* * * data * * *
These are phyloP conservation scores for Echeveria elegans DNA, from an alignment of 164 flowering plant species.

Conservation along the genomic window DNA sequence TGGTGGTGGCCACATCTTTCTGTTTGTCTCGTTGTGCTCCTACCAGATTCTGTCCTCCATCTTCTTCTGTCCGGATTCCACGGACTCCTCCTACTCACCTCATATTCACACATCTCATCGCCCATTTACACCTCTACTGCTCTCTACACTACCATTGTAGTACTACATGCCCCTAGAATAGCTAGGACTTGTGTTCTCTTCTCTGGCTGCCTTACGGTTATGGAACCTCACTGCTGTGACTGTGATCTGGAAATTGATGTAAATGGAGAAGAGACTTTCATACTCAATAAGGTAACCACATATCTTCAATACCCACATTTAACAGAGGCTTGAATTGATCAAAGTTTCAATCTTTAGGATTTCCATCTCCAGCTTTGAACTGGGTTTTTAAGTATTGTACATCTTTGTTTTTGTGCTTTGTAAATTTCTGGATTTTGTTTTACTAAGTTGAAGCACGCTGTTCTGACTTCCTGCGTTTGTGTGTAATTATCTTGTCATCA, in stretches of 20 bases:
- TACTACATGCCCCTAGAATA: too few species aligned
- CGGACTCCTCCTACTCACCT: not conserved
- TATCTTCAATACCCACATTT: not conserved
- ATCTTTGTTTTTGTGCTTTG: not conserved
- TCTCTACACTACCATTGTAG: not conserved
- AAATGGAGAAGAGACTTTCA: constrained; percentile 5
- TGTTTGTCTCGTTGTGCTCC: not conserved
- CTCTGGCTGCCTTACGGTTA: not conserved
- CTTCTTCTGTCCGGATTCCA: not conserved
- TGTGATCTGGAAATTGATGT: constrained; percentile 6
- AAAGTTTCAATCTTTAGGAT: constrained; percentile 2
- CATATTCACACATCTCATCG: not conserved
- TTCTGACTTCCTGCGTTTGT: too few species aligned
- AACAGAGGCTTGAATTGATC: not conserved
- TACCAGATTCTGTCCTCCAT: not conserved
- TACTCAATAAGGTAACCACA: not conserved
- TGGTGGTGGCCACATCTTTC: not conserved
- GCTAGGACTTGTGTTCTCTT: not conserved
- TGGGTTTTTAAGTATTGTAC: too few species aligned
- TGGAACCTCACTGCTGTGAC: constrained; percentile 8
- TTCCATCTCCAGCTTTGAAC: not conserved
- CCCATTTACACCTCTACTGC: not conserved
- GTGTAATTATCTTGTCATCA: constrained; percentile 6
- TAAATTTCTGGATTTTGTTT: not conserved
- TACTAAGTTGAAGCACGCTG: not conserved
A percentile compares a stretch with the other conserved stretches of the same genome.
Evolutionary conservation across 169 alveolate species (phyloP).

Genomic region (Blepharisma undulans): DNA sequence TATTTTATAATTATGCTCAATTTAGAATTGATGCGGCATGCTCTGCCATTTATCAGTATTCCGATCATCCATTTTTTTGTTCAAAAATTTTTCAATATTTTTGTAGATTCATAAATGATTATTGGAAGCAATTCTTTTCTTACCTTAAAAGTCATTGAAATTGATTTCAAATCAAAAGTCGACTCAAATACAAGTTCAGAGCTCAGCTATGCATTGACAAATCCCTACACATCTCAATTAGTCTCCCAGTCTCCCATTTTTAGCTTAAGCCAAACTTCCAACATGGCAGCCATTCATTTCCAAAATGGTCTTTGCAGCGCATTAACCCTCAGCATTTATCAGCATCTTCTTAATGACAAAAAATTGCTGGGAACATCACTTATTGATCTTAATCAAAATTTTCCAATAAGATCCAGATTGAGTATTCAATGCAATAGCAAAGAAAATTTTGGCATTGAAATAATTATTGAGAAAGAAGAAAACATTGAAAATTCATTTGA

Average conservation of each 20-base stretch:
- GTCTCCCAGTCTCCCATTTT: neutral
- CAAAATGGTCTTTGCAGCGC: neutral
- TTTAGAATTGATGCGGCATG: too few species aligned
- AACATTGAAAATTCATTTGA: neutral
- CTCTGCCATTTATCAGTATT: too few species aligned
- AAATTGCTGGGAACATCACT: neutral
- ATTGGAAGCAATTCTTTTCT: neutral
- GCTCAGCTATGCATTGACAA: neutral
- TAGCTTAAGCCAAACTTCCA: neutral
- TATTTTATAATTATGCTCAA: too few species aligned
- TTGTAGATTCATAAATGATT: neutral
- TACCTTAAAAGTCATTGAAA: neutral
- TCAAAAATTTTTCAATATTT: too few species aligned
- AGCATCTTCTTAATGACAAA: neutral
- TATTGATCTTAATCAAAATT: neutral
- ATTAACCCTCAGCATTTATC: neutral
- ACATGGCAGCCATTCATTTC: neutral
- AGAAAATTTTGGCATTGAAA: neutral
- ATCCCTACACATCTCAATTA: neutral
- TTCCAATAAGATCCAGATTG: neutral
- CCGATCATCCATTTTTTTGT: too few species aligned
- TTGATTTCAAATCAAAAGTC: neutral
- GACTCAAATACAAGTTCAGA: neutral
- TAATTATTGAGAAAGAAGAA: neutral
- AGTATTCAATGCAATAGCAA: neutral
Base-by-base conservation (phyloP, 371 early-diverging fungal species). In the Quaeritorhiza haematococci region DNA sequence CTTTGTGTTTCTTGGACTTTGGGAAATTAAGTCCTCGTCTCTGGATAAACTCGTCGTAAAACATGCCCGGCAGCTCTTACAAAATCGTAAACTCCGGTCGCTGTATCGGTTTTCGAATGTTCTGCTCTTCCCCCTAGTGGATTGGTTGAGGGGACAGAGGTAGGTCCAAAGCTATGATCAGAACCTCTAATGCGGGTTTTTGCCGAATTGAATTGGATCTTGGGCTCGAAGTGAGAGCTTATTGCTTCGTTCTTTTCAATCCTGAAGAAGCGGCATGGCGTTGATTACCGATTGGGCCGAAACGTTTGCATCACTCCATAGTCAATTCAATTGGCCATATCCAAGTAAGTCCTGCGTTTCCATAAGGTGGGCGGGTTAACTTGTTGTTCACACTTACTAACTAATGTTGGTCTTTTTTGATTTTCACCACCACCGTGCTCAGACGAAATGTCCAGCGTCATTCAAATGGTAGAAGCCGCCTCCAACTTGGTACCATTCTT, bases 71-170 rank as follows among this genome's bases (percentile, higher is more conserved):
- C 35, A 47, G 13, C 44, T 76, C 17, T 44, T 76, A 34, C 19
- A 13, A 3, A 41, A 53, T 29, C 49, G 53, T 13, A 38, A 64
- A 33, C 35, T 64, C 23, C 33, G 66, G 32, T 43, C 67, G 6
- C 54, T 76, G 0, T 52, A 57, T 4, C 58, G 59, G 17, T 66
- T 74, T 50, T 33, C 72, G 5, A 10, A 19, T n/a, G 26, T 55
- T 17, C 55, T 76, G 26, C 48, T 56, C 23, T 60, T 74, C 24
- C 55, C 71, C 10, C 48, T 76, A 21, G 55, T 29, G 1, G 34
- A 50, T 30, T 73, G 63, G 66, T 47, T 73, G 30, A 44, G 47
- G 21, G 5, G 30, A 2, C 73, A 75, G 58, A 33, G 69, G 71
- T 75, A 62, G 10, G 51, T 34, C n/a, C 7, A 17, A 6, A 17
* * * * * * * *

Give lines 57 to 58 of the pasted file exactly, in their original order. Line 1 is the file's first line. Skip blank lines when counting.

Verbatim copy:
Base-by-base conservation (phyloP, 371 early-diverging fungal species). In the Quaeritorhiza haematococci region DNA sequence CTTTGTGTTTCTTGGACTTTGGGAAATTAAGTCCTCGTCTCTGGATAAACTCGTCGTAAAACATGCCCGGCAGCTCTTACAAAATCGTAAACTCCGGTCGCTGTATCGGTTTTCGAATGTTCTGCTCTTCCCCCTAGTGGATTGGTTGAGGGGACAGAGGTAGGTCCAAAGCTATGATCAGAACCTCTAATGCGGGTTTTTGCCGAATTGAATTGGATCTTGGGCTCGAAGTGAGAGCTTATTGCTTCGTTCTTTTCAATCCTGAAGAAGCGGCATGGCGTTGATTACCGATTGGGCCGAAACGTTTGCATCACTCCATAGTCAATTCAATTGGCCATATCCAAGTAAGTCCTGCGTTTCCATAAGGTGGGCGGGTTAACTTGTTGTTCACACTTACTAACTAATGTTGGTCTTTTTTGATTTTCACCACCACCGTGCTCAGACGAAATGTCCAGCGTCATTCAAATGGTAGAAGCCGCCTCCAACTTGGTACCATTCTT, bases 71-170 rank as follows among this genome's bases (percentile, higher is more conserved):
- C 35, A 47, G 13, C 44, T 76, C 17, T 44, T 76, A 34, C 19